AN unqualified builder, who overcharged customers and failed to complete jobs, has been jailed after being unable to raise funds to compensate the victims.

Darren Paterson admitted four charges of misleading customers and one of fraud, over a period between January 2014 and August 2018, when he appeared at Durham Crown Court earlier this year.

The court heard his company, Jaxon Joinery, undertook extensions, garage conversions and bathroom installations at properties across the North-East.

But the 49-year-old defendant, of Jack Lawson Terrace, Wheatley Hill, County Durham, would ask customers for extra payment midway through projects, supposedly for further materials, and would leave jobs uncompleted, with the victims then having to fork out more money to finish the work, or to put right his shoddy workmanship.

Addressing Paterson at the court, in May, Judge Ray Singh said a prison sentence was “upper most” in his mind, but he challenged Paterson to raise £26,172 to pay his clients for the losses they incurred, which he added, “may be a persuasive factor”, when it came to the outcome of the case.

But, following a six-month deferment of sentence, the defendant returned to court having failed to raise any of the compensation figure.

Paterson, who told the judge in May that he thought it, “would be possible” to raise the money, said that during the past six months he had lost his job and had a number of family issues.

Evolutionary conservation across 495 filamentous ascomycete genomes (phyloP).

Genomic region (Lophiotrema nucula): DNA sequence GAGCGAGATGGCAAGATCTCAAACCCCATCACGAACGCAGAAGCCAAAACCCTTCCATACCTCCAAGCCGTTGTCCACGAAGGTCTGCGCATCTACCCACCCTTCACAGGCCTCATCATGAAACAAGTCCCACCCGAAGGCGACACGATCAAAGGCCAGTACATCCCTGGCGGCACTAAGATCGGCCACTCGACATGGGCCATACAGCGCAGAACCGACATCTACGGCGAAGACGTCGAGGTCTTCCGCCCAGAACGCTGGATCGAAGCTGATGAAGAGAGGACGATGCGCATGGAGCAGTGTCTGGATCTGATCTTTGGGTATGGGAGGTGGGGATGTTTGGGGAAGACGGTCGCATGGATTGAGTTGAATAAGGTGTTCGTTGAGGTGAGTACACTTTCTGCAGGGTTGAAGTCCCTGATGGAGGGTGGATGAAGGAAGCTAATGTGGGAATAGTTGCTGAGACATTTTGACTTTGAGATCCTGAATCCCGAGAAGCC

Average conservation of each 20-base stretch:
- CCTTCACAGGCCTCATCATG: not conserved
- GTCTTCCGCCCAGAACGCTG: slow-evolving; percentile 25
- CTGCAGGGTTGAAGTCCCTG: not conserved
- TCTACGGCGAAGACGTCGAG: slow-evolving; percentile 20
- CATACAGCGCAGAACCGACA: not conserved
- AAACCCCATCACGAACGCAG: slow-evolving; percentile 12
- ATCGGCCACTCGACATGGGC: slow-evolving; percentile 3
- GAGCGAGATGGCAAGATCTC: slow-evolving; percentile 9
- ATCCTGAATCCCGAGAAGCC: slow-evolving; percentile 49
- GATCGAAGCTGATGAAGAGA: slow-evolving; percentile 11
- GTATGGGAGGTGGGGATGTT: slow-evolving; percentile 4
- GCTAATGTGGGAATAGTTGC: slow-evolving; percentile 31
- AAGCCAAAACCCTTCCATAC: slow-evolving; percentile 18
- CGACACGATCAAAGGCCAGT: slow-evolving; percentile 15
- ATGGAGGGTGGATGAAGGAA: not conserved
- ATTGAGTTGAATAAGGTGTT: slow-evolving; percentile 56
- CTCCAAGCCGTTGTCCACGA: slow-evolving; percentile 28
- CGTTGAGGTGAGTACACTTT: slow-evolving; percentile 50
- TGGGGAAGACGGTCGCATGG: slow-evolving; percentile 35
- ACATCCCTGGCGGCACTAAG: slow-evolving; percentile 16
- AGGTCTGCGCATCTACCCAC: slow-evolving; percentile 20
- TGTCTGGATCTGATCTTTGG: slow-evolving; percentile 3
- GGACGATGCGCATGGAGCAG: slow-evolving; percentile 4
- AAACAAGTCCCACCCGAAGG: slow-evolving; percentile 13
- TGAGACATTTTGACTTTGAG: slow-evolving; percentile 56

He apologised for failing to come up with the cash and said he has been, “through hell and torture” in that time, having, "applied everywhere,” for loans.

But he said he now has found a job and asked the judge for more time to raise the compensation figure.

His counsel, Lewis Kerr, told the court he was offering to pay back £1,000 a month and said there was a low risk of his client reoffending.

But Judge Singh dismissed the defendant’s apology and his request for further time to meet the compensation payment.

He told Paterson: “You made an awful lot of excuses to your customers as well.

“You knew the ramifications of turning up to court today.”

Imposing a prison sentence of 58 weeks, he added there was, “no doubt in my mind” that the defendant was not going to pay the money back to the customers he defrauded and misled.

The case was brought by Durham County Council’s trading standards department.

Speaking after the hearing, Owen Cleugh, public protection manager for the council, said: “Mr Paterson’s misleading business practices left his victims thousands of pounds out of pocket and caused them considerable stress.

“We are pleased with the judge’s decision to impose a custodial sentence which demonstrates how seriously the courts take such offences.

“Our trading standards team will always seek to support legitimate traders and protect consumers and will take the necessary action against those who mislead or act fraudulently.”

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